Sports leagues slash the price of money for nothing, as NFL remains silent

Major League Baseball, the NBA, and the PGA want states that adopt gambling to cough up one percent of the action in exchange for, well, nothing. But the sports leagues are willing to take a lot less in exchange for, well, nothing. Via Patrick Anderson of the Providence Journal, the trio of leagues has slashed their request from 1.0 percent to 0.25 percent in Rhode Island.

The NFL has yet to make a move for any type of integrity fee, but the league’s constant references to the integrity of the game (even with one of the teams already slated to move to Las Vegas) seems to be the precursor to making a play not in statehouses but in Congress to get a fee aimed at giving them the money, ostensibly, to ensure that the games will have something they already should.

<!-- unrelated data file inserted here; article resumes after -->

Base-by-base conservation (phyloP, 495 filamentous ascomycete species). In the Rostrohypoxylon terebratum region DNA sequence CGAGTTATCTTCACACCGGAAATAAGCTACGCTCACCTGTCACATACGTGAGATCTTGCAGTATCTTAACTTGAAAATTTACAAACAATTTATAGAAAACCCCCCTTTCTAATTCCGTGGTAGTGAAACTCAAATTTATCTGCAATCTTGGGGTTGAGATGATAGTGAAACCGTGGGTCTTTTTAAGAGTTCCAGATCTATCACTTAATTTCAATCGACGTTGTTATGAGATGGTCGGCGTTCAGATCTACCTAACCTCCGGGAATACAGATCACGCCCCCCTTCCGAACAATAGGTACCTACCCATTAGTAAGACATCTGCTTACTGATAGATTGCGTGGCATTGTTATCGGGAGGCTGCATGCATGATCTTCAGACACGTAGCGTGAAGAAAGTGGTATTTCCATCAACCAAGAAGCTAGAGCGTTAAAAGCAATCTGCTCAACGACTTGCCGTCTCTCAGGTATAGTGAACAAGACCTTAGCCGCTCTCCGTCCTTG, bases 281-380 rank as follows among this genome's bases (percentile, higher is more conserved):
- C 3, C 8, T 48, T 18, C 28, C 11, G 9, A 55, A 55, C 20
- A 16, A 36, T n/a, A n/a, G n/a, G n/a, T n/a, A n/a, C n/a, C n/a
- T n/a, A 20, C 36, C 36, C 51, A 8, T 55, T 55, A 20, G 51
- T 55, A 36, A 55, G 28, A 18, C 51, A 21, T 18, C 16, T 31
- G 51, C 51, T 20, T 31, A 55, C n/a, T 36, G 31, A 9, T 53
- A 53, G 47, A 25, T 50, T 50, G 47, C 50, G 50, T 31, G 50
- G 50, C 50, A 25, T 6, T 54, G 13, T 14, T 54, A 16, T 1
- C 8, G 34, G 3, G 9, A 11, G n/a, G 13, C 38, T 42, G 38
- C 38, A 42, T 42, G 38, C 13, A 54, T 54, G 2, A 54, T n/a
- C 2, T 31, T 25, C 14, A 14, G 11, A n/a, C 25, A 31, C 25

Under the climate created by the 2011 labor deal, the OTAs became far less intense and extensive. They nevertheless remain the centerpiece of the offseason program, giving teams a chance to implement their offensive and defensive playbooks, and to commence the process of figuring out who will earn roster spots and starting jobs. So when players who are under contract choose not to show up for these technically voluntary sessions, it’s noteworthy.

In Philadelphia, where defensive end Brandon Graham has made it clear that he wants a new deal, Graham is expected to show up, according to Tim McManus of ESPN.com. However, as Graham recovers from a May 1 ankle procedure, he’s not expected to participate in the practices.
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